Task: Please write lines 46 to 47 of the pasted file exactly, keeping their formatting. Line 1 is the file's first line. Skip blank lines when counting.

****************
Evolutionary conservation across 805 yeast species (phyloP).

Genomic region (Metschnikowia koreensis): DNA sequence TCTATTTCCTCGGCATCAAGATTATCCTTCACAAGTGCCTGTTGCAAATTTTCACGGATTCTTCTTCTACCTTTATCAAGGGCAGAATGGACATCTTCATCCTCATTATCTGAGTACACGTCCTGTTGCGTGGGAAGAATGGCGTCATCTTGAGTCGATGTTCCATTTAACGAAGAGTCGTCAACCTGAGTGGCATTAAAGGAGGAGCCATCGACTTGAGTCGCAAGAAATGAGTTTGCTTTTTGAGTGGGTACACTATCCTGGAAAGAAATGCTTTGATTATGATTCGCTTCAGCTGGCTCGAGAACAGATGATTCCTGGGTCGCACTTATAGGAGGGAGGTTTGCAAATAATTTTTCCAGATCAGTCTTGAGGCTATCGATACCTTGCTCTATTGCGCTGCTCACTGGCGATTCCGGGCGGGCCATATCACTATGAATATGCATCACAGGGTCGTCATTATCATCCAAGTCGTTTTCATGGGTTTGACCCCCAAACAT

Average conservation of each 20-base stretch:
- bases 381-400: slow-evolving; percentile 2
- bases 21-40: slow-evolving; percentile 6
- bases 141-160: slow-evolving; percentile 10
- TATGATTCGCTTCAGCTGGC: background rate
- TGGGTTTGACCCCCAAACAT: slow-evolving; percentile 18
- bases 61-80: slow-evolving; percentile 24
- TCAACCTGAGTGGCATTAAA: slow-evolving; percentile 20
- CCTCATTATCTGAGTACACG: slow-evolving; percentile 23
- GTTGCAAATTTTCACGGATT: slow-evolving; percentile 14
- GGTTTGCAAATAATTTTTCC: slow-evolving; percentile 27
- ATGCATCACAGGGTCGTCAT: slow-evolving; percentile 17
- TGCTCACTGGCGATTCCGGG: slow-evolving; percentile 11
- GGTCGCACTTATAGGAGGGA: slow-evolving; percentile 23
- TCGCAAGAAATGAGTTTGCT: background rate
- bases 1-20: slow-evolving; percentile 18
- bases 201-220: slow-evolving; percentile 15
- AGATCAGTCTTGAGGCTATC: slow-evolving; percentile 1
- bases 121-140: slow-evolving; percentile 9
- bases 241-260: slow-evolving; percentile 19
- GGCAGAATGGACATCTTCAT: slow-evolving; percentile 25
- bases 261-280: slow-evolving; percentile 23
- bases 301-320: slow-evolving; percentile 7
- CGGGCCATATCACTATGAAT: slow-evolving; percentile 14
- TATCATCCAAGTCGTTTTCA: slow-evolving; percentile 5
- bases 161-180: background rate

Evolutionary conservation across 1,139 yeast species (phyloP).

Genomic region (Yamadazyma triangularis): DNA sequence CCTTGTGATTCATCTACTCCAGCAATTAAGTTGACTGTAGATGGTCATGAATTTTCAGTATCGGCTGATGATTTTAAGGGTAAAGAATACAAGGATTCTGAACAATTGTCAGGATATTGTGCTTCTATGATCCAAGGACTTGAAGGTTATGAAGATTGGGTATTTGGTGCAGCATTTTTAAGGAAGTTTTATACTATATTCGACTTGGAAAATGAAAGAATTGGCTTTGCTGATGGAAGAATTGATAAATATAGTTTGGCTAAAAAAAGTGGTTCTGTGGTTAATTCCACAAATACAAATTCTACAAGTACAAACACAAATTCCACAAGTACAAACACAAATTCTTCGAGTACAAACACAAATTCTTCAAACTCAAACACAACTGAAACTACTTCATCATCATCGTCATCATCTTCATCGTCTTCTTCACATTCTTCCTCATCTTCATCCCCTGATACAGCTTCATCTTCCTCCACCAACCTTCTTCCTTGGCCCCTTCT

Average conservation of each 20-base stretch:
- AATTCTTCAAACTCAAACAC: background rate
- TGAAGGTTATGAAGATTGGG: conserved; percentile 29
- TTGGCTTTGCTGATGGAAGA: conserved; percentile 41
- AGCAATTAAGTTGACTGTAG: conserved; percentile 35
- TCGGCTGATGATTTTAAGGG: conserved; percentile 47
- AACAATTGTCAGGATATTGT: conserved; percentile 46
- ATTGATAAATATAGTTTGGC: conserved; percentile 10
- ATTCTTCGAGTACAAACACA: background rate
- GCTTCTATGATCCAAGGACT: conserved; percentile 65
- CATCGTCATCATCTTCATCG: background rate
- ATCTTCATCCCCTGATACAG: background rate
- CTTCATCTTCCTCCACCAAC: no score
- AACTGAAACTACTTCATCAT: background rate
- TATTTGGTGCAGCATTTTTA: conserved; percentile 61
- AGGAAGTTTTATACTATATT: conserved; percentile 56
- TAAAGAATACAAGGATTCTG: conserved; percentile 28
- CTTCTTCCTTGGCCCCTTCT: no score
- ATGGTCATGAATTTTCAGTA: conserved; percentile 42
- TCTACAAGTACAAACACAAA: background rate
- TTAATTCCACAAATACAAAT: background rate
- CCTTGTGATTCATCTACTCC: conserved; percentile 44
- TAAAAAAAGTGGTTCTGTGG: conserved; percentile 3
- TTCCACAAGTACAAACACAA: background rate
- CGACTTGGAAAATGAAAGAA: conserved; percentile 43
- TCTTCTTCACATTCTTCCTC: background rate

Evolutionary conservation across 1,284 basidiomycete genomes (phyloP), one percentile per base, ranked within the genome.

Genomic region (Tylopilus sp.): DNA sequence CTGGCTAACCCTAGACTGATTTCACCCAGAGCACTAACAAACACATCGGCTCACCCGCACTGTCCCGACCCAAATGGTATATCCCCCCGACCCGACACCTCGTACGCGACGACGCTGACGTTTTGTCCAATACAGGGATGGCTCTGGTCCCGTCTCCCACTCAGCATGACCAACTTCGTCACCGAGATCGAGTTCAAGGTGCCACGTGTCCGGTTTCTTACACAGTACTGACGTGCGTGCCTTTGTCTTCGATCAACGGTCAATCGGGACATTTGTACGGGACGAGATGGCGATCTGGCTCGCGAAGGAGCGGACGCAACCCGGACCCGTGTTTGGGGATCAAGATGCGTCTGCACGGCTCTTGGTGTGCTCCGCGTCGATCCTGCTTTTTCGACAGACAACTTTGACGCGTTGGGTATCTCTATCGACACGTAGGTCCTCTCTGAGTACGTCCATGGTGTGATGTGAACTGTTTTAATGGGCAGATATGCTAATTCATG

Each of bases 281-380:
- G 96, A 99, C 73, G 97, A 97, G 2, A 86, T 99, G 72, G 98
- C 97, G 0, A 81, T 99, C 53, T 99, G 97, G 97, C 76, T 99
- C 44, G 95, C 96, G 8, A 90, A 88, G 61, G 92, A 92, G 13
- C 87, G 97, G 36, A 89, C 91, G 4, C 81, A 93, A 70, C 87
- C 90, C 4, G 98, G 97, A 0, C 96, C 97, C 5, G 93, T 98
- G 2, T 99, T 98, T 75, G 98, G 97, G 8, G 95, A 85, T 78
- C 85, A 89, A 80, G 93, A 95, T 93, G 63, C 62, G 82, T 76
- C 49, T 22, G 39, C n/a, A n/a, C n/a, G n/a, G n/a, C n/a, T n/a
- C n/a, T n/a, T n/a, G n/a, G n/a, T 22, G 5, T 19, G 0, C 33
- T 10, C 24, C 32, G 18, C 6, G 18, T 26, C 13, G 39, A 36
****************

- AGGAAGTTTTATACTATATT: conserved; percentile 56
- TAAAGAATACAAGGATTCTG: conserved; percentile 28